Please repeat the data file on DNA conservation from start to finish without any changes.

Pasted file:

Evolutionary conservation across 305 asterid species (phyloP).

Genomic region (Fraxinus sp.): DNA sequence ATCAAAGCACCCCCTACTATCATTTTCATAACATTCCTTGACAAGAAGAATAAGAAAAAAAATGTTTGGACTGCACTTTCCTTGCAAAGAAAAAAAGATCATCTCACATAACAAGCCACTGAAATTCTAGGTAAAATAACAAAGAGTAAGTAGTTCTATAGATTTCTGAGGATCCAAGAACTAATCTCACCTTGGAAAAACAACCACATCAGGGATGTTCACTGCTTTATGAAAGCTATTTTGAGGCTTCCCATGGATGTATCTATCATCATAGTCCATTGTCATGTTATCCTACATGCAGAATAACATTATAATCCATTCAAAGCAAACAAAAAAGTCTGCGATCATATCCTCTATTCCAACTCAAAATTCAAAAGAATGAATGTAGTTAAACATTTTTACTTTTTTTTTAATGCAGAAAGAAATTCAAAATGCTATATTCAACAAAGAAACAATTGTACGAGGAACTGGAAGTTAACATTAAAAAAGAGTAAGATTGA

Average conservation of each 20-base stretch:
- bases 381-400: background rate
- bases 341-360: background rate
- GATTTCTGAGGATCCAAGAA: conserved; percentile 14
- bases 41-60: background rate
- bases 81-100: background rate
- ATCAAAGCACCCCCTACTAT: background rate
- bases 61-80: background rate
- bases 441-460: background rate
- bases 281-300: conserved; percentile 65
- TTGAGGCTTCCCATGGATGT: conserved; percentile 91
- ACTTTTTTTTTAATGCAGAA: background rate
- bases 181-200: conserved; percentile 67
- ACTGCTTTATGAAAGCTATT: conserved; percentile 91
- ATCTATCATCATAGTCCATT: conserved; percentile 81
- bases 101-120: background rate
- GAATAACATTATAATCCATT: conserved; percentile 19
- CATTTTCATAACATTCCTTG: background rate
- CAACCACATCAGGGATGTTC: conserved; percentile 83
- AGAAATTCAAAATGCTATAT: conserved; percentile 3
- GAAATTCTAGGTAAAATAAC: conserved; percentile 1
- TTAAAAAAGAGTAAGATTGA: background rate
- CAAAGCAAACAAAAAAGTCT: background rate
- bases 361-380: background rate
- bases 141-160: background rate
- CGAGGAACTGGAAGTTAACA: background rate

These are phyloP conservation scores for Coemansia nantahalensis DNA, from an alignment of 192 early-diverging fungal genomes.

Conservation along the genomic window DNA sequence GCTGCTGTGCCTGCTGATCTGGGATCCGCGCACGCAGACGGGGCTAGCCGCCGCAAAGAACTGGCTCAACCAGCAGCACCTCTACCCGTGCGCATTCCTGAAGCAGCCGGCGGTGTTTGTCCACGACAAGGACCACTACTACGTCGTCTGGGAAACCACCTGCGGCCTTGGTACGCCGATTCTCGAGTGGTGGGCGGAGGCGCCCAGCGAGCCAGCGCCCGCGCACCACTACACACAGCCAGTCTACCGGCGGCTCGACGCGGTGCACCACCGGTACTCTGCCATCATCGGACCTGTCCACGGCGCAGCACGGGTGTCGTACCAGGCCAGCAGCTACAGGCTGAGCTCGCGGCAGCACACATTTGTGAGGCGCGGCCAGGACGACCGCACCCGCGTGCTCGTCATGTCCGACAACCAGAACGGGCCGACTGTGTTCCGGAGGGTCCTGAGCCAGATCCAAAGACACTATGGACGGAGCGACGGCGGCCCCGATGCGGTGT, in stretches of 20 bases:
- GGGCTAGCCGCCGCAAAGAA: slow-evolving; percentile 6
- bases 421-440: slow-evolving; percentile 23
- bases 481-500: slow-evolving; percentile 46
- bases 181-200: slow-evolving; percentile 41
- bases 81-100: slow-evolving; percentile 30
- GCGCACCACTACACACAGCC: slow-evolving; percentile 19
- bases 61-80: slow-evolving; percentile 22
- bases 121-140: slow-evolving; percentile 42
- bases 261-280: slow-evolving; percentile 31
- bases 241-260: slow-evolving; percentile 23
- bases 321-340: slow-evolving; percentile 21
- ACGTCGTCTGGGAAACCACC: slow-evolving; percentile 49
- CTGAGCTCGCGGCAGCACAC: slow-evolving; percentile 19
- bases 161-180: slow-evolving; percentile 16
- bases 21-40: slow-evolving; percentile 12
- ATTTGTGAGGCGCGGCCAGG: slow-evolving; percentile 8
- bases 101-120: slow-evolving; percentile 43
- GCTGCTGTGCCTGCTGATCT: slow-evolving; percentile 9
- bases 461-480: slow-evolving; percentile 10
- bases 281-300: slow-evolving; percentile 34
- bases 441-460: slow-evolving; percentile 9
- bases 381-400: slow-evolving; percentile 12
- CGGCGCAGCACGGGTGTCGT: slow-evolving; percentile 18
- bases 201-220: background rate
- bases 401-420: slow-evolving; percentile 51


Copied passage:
Evolutionary conservation across 305 asterid species (phyloP).

Genomic region (Fraxinus sp.): DNA sequence ATCAAAGCACCCCCTACTATCATTTTCATAACATTCCTTGACAAGAAGAATAAGAAAAAAAATGTTTGGACTGCACTTTCCTTGCAAAGAAAAAAAGATCATCTCACATAACAAGCCACTGAAATTCTAGGTAAAATAACAAAGAGTAAGTAGTTCTATAGATTTCTGAGGATCCAAGAACTAATCTCACCTTGGAAAAACAACCACATCAGGGATGTTCACTGCTTTATGAAAGCTATTTTGAGGCTTCCCATGGATGTATCTATCATCATAGTCCATTGTCATGTTATCCTACATGCAGAATAACATTATAATCCATTCAAAGCAAACAAAAAAGTCTGCGATCATATCCTCTATTCCAACTCAAAATTCAAAAGAATGAATGTAGTTAAACATTTTTACTTTTTTTTTAATGCAGAAAGAAATTCAAAATGCTATATTCAACAAAGAAACAATTGTACGAGGAACTGGAAGTTAACATTAAAAAAGAGTAAGATTGA

Average conservation of each 20-base stretch:
- bases 381-400: background rate
- bases 341-360: background rate
- GATTTCTGAGGATCCAAGAA: conserved; percentile 14
- bases 41-60: background rate
- bases 81-100: background rate
- ATCAAAGCACCCCCTACTAT: background rate
- bases 61-80: background rate
- bases 441-460: background rate
- bases 281-300: conserved; percentile 65
- TTGAGGCTTCCCATGGATGT: conserved; percentile 91
- ACTTTTTTTTTAATGCAGAA: background rate
- bases 181-200: conserved; percentile 67
- ACTGCTTTATGAAAGCTATT: conserved; percentile 91
- ATCTATCATCATAGTCCATT: conserved; percentile 81
- bases 101-120: background rate
- GAATAACATTATAATCCATT: conserved; percentile 19
- CATTTTCATAACATTCCTTG: background rate
- CAACCACATCAGGGATGTTC: conserved; percentile 83
- AGAAATTCAAAATGCTATAT: conserved; percentile 3
- GAAATTCTAGGTAAAATAAC: conserved; percentile 1
- TTAAAAAAGAGTAAGATTGA: background rate
- CAAAGCAAACAAAAAAGTCT: background rate
- bases 361-380: background rate
- bases 141-160: background rate
- CGAGGAACTGGAAGTTAACA: background rate

These are phyloP conservation scores for Coemansia nantahalensis DNA, from an alignment of 192 early-diverging fungal genomes.

Conservation along the genomic window DNA sequence GCTGCTGTGCCTGCTGATCTGGGATCCGCGCACGCAGACGGGGCTAGCCGCCGCAAAGAACTGGCTCAACCAGCAGCACCTCTACCCGTGCGCATTCCTGAAGCAGCCGGCGGTGTTTGTCCACGACAAGGACCACTACTACGTCGTCTGGGAAACCACCTGCGGCCTTGGTACGCCGATTCTCGAGTGGTGGGCGGAGGCGCCCAGCGAGCCAGCGCCCGCGCACCACTACACACAGCCAGTCTACCGGCGGCTCGACGCGGTGCACCACCGGTACTCTGCCATCATCGGACCTGTCCACGGCGCAGCACGGGTGTCGTACCAGGCCAGCAGCTACAGGCTGAGCTCGCGGCAGCACACATTTGTGAGGCGCGGCCAGGACGACCGCACCCGCGTGCTCGTCATGTCCGACAACCAGAACGGGCCGACTGTGTTCCGGAGGGTCCTGAGCCAGATCCAAAGACACTATGGACGGAGCGACGGCGGCCCCGATGCGGTGT, in stretches of 20 bases:
- GGGCTAGCCGCCGCAAAGAA: slow-evolving; percentile 6
- bases 421-440: slow-evolving; percentile 23
- bases 481-500: slow-evolving; percentile 46
- bases 181-200: slow-evolving; percentile 41
- bases 81-100: slow-evolving; percentile 30
- GCGCACCACTACACACAGCC: slow-evolving; percentile 19
- bases 61-80: slow-evolving; percentile 22
- bases 121-140: slow-evolving; percentile 42
- bases 261-280: slow-evolving; percentile 31
- bases 241-260: slow-evolving; percentile 23
- bases 321-340: slow-evolving; percentile 21
- ACGTCGTCTGGGAAACCACC: slow-evolving; percentile 49
- CTGAGCTCGCGGCAGCACAC: slow-evolving; percentile 19
- bases 161-180: slow-evolving; percentile 16
- bases 21-40: slow-evolving; percentile 12
- ATTTGTGAGGCGCGGCCAGG: slow-evolving; percentile 8
- bases 101-120: slow-evolving; percentile 43
- GCTGCTGTGCCTGCTGATCT: slow-evolving; percentile 9
- bases 461-480: slow-evolving; percentile 10
- bases 281-300: slow-evolving; percentile 34
- bases 441-460: slow-evolving; percentile 9
- bases 381-400: slow-evolving; percentile 12
- CGGCGCAGCACGGGTGTCGT: slow-evolving; percentile 18
- bases 201-220: background rate
- bases 401-420: slow-evolving; percentile 51